China’s New Policy Expected to Lead to More Religious Persecution

‘Sinicization’ a catalyst for attacking faith communities.

Authorities in China in altercation with woman defending her church building. (China Aid)

Authorities in China in altercation with woman defending her church building. (China Aid)

March 13, 2017 (Morning Star News) – China Aid’s 2016 Annual Persecution Report details a seismic shift in the Chinese government’s approach to religious policy that is expected to lead to further persecution.

The report’s core subject tracks a deviation in the Chinese government’s ideological approach to religious management. During the National Conference of Religious Work held in April 2016, Chinese President Xi Jinping emphasized the importance of religions “persistently following the path of Sinicization,” and subordinate government departments adopted the policy as a catalyst for many persecution attempts. Previously, the Chinese Communist Party (CCP) focused its efforts on encouraging religions and socialism to mutually adapt, a policy introduced by former President Jiang Zemin.

Despite China’s insistence that Sinicization is an integral ingredient in the harmonization between church and state, the policy pivots on the government’s assumption that other countries are using religions based abroad to undermine its authority. Therefore, actions carried out under this mantra target the activities of religious institutions and subject them to government oversight, effectively forcing them to fit the agenda of the CCP.

This forces religious practitioners, especially Christians, to choose between compromising their deeply-held beliefs and risking being treated as violators of the law.

In an attempt to implement this Sinicization, local government departments across the country drafted and carried out work plans that took aim at house churches. Often, these departments identified unregistered house churches and coerced them to join the government-monitored Three-Self Patriotic Movement (TSPM) by threatening them with forced closure.

In addition to these attempts to tailor Christianity, China continued to persecute individual Christians at a frequency unseen since the Cultural Revolution. Comparing statistics gathered in 2015, China Aid discovered consistent increases across six different categories of persecution in 2016. These include: number of persecution cases (up 20.2 percent), number of people detained (up 147.6 percent), the number of people arrested (up 11 percent), the number of people sentenced (up 30 percent), the number of abuse cases (up 42.6 percent), and the number of people abused (up 69.5 percent).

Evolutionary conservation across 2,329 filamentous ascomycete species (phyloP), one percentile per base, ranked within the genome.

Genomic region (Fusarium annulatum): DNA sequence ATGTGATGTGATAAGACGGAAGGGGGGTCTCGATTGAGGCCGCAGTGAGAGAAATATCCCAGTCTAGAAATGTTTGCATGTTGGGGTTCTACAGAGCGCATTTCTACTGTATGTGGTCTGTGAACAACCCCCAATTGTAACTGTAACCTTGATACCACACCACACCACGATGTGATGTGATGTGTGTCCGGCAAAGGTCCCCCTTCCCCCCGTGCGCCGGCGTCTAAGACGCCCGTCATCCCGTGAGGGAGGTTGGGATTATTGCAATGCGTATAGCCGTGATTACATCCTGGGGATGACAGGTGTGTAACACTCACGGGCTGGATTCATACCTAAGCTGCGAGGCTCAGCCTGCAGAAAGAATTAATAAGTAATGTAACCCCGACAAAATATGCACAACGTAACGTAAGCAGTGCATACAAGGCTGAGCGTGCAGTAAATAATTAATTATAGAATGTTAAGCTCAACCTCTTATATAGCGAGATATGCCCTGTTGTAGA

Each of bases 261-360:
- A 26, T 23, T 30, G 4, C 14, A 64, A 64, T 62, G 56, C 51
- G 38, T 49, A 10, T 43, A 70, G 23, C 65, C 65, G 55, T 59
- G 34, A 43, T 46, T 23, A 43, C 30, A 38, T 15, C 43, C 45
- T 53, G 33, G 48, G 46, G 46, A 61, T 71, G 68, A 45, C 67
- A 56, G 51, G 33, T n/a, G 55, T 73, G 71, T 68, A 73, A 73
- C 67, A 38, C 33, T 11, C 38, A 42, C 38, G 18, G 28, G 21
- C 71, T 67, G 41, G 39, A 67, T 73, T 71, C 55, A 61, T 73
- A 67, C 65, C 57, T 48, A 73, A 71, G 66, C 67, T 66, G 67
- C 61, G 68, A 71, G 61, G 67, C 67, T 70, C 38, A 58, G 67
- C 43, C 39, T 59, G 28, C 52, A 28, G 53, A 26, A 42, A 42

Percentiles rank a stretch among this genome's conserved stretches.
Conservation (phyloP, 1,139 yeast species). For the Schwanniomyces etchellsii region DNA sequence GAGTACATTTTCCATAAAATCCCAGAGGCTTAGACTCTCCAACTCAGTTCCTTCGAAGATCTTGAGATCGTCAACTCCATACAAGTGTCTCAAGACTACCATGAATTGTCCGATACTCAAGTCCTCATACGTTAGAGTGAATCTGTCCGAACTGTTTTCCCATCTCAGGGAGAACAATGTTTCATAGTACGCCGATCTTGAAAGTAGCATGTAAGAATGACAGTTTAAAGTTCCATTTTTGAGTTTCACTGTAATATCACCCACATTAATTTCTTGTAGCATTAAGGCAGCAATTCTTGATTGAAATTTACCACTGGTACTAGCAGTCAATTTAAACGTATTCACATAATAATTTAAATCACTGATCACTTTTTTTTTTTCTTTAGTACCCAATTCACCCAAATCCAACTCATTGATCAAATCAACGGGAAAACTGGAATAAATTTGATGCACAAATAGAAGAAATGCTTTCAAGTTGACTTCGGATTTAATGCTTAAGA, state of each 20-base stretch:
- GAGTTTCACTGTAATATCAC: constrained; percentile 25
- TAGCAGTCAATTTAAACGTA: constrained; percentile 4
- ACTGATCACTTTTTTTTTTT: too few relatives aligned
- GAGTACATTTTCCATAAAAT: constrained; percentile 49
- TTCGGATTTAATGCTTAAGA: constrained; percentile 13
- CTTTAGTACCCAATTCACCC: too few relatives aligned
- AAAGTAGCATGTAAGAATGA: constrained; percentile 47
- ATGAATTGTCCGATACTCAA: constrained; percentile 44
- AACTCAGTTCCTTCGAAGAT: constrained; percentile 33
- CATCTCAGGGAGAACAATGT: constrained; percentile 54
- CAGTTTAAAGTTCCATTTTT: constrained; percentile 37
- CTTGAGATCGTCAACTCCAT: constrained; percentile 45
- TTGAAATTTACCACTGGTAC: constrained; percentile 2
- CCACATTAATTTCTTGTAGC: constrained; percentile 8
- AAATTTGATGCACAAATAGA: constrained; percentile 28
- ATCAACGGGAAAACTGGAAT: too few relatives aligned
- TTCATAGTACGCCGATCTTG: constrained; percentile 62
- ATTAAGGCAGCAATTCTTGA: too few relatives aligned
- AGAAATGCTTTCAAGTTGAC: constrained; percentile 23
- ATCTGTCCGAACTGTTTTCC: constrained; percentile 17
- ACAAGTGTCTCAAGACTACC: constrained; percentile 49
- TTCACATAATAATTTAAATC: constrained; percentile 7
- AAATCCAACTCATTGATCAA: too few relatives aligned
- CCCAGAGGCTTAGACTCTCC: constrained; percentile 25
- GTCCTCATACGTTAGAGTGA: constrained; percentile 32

This data illustrates China’s alarming regression into a more Maoist regime, and conditions are expected to worsen this year as the Revised Regulations on Religious Affairs go into effect nationwide. These new regulations seek to further limit religious activity and indicate a catastrophic potential to place more Christians behind bars.

“The key findings of what happened last year and the reports from these first two months of 2017 have shown the situation of religious freedom is rapidly deteriorating,” said Bob Fu, founder and president of China Aid. “We call upon both the persecuted faithful in China and the international community to be increasingly vigilant and persevere in facing this harsher year. China Aid will continue to walk closer with the persecuted and oppressed faithful in China by exposing the abuses, encouraging the abused, and equipping the leaders.”

The full English version of the 2016 Annual Persecution Report can be read here. While China Aid hopes that someday religious freedom will be available to all, the majority of the reports we receive spotlight the persecution of Christians. As such, the report focuses on the CCP’s persecution of Christians and should be read as a sampling of a much more widespread endemic of oppression, rather than a comprehensive analysis.

China Aid writes the Annual Persecution Reports in order to expose China’s horrific treatment of people who believe differently from the state, to stand in solidarity with persecuted Christians, and to promote religious freedom, human rights, and rule of law for all.

Originally published at China Aid on March 2, 2017.

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